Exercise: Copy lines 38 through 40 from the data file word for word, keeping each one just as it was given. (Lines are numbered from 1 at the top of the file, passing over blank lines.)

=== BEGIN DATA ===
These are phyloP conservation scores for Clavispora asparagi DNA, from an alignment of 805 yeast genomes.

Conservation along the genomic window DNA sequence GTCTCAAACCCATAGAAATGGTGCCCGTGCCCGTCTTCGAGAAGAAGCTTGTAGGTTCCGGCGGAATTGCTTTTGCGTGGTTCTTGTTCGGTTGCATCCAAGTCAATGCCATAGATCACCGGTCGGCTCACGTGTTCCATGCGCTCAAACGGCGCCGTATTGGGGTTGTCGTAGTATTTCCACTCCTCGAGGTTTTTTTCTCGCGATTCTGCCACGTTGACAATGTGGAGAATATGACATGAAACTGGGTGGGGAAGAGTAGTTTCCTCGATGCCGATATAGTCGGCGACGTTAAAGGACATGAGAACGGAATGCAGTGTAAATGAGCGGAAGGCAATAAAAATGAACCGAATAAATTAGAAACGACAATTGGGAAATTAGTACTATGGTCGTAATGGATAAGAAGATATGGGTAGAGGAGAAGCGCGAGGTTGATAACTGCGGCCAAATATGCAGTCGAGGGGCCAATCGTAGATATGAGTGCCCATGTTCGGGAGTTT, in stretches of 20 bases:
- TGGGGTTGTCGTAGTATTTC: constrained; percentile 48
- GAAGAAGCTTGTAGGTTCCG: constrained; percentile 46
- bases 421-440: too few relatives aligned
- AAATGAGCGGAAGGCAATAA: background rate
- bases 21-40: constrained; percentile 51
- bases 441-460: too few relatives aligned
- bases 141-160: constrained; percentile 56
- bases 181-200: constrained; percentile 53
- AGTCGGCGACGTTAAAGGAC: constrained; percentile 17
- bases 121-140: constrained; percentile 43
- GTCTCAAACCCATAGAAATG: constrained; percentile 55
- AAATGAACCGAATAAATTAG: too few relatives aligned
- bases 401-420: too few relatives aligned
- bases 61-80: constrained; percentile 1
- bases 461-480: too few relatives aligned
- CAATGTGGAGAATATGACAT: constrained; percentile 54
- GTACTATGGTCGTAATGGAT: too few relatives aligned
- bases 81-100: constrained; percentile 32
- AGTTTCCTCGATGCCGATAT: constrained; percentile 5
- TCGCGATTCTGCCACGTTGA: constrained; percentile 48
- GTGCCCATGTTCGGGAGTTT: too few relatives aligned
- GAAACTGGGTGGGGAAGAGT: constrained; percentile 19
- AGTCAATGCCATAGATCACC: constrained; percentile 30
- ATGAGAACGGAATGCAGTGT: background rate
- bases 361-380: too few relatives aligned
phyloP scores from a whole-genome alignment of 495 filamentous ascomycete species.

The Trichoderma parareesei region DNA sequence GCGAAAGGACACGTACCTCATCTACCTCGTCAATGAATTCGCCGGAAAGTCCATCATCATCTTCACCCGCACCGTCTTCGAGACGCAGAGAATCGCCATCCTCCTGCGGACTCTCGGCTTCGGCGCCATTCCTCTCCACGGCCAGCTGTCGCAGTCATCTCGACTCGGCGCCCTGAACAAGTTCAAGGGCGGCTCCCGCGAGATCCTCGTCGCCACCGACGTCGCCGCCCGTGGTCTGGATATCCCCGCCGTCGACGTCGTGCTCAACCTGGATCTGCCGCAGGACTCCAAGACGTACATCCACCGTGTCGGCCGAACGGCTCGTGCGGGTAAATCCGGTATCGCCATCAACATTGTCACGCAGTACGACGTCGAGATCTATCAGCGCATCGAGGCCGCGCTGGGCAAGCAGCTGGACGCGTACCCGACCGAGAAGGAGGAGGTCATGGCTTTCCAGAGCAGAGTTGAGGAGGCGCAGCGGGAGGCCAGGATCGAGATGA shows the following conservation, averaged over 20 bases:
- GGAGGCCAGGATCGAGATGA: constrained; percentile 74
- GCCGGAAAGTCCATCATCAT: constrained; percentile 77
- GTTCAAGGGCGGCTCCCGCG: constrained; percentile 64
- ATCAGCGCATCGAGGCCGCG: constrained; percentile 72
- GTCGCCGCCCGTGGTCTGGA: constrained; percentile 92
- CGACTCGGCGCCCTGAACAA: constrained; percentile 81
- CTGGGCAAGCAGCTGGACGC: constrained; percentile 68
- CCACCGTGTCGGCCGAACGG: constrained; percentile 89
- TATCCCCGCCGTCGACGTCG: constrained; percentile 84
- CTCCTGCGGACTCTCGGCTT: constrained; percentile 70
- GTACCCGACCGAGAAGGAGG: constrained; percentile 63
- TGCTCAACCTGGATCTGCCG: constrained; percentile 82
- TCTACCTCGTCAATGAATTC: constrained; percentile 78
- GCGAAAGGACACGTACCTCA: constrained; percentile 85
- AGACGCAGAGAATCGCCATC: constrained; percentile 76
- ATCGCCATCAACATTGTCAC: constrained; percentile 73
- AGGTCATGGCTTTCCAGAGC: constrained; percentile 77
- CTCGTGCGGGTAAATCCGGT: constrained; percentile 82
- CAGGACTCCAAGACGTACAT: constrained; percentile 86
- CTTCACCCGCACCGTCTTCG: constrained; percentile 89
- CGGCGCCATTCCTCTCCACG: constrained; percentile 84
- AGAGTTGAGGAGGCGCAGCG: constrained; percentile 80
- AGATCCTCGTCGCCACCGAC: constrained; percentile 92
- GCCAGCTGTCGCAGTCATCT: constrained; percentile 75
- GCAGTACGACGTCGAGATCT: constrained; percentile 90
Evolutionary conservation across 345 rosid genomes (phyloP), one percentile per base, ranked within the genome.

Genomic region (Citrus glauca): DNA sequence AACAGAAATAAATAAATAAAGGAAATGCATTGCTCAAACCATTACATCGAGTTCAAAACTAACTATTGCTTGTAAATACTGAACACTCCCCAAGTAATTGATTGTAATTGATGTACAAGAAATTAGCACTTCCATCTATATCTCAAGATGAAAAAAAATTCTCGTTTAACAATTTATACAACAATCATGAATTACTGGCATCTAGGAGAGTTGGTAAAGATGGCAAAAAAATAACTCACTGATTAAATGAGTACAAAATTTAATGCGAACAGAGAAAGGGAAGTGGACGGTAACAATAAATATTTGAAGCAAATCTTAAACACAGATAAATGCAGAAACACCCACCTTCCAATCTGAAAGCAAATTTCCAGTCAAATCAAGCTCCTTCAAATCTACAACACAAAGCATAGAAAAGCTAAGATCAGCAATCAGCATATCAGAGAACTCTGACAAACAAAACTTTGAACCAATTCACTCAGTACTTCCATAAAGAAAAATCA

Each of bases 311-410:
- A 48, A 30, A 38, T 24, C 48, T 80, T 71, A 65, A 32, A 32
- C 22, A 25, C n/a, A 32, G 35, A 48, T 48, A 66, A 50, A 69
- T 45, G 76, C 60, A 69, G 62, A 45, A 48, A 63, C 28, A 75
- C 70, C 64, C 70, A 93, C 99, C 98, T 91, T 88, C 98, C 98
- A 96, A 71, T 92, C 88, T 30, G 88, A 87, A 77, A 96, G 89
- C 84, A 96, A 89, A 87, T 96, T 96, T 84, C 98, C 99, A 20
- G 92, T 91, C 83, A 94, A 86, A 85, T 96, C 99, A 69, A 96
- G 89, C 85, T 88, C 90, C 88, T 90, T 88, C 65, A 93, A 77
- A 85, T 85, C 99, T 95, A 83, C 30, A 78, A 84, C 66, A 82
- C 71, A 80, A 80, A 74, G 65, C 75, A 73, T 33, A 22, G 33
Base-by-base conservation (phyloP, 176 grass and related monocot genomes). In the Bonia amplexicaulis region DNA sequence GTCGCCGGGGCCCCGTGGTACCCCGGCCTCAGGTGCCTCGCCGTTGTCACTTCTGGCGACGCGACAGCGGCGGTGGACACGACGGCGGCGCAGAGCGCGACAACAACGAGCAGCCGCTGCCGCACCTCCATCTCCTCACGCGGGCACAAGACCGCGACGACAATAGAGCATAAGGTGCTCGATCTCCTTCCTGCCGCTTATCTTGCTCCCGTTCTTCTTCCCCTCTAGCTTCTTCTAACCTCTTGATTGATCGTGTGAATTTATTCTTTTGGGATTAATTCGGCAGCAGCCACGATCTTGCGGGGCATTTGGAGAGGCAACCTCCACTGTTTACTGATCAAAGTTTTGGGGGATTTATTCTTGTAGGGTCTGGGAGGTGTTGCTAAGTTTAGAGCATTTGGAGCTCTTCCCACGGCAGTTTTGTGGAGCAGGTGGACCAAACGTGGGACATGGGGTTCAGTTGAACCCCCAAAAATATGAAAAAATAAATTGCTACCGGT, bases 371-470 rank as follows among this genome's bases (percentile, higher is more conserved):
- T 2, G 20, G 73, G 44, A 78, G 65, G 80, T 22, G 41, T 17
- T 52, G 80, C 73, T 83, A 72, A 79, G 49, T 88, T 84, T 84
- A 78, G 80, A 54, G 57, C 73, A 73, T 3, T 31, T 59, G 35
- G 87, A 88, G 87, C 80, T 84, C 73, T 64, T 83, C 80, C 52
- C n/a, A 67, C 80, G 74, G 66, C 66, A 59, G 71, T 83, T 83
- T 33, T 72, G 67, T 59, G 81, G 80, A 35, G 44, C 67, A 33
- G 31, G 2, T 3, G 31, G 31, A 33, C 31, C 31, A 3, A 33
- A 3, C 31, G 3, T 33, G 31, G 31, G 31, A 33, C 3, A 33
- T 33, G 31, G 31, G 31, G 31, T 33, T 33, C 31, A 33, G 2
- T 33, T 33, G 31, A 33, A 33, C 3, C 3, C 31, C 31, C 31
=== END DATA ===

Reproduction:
- TATCCCCGCCGTCGACGTCG: constrained; percentile 84
- CTCCTGCGGACTCTCGGCTT: constrained; percentile 70
- GTACCCGACCGAGAAGGAGG: constrained; percentile 63